As we celebrate Presidents Day, tributes to Abraham Lincoln and his achievements tend to center around the Thirteenth Amendment and his steadfast dedication to keeping the country intact. In this essay, Bill Moyers reflects on another legacy of the 16th president — his “empathy for people he didn’t personally know.”
“The working man. The soldier in battle. His widow and orphans.” These ordinary, struggling Americans mattered to Abraham Lincoln.
Bill laments that today, Washington politicians are more wrapped up in petty bureaucratic concerns than the real “people across the country suffocating in the wreckage of their lives.” The working man who walks 21 miles to his job because our public infrastructure has failed him (and the millions more who can’t find work at all). The soldier who returns from battle unable to find work, housing or the support he needs to recover. The single mother who works longer hours yet remains worse off than her peers in other countries.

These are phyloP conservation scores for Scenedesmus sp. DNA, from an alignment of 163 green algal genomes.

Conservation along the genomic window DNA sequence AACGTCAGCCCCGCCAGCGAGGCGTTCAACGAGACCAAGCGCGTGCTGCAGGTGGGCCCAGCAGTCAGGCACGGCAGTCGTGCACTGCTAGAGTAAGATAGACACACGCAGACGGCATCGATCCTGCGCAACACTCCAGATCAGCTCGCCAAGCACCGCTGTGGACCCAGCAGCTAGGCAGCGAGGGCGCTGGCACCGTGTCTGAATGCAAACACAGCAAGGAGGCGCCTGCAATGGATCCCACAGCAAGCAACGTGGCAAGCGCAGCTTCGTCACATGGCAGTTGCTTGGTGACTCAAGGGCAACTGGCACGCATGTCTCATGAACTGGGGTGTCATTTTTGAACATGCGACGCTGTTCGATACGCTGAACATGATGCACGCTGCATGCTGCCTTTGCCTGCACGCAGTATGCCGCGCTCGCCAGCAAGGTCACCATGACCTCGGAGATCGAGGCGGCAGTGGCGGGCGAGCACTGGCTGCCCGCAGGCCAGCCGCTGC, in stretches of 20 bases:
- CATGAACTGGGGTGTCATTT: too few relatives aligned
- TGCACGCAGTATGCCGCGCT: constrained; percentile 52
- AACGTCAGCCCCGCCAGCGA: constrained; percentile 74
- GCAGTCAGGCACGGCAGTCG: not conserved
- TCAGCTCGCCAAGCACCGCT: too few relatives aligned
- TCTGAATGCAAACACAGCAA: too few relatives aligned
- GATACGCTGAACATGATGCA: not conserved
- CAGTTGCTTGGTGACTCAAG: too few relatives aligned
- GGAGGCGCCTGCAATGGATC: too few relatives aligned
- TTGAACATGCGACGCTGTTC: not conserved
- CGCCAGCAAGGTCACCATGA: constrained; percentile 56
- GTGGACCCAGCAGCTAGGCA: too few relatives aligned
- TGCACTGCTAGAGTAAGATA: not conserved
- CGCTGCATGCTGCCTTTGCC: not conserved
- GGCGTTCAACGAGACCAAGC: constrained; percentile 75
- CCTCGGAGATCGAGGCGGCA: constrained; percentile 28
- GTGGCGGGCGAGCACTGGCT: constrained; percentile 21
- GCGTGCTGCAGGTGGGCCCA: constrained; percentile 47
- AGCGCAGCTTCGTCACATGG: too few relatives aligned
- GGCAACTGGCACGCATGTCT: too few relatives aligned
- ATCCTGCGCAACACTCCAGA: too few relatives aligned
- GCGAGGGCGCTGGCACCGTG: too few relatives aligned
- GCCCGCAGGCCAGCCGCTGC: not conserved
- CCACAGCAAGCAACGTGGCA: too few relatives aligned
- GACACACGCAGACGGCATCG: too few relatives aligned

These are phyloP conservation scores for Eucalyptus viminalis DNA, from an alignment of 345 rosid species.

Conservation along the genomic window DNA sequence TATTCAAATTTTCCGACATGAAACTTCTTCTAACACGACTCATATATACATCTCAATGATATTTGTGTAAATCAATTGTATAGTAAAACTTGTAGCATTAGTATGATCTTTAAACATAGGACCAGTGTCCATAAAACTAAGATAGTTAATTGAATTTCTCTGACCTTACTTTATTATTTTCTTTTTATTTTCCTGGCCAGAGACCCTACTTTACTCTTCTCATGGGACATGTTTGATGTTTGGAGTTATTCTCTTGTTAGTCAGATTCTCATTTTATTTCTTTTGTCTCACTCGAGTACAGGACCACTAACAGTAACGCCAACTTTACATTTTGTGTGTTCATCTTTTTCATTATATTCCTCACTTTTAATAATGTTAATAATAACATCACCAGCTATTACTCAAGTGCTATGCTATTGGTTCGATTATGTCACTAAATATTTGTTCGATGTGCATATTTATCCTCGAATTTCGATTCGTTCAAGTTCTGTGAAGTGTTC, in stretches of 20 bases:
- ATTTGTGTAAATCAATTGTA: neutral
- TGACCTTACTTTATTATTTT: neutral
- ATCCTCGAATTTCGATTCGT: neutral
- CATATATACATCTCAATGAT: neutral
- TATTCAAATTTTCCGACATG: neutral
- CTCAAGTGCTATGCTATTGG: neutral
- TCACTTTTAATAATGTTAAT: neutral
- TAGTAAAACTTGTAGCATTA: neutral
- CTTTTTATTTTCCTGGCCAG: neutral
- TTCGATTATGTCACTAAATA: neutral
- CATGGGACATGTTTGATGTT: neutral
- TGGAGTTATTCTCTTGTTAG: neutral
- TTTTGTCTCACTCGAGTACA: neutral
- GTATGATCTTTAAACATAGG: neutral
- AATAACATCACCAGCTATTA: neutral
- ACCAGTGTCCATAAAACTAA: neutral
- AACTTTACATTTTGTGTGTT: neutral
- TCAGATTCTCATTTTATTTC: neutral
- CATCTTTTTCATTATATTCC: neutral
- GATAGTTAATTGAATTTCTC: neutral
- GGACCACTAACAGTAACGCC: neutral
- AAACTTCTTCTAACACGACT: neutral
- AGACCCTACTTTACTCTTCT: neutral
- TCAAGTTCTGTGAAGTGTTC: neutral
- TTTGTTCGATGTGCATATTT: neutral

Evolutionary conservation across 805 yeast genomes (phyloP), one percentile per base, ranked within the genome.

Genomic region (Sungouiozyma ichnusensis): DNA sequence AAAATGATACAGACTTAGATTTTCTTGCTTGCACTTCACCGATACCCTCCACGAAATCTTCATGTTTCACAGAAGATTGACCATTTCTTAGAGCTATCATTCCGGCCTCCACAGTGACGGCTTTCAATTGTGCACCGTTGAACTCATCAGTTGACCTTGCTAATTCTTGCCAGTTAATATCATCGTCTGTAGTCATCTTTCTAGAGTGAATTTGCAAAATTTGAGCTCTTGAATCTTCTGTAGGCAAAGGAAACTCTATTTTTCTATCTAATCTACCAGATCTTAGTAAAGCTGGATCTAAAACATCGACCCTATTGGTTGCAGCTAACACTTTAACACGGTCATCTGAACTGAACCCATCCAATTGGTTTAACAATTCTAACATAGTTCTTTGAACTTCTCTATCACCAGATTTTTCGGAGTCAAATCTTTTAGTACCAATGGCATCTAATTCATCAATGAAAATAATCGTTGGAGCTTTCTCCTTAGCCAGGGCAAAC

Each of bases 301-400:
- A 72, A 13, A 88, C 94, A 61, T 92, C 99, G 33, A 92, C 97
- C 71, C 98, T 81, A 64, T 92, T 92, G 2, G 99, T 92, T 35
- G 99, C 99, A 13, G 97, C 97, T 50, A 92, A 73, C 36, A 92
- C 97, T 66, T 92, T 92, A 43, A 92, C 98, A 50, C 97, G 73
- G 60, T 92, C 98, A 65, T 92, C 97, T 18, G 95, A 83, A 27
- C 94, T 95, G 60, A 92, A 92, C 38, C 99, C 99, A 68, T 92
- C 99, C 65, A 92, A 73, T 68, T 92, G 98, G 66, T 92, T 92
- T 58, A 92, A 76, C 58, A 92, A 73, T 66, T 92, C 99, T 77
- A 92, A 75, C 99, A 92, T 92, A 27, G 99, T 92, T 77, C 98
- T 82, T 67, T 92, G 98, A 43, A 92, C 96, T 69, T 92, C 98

And as billionaires who oppose government assistance buy our elections and put their interests ahead of everyone else, Bill reminds us that millions of Americans struggle “not because of their own failures, but because our political and financial elites rigged the economy for their own advantage.”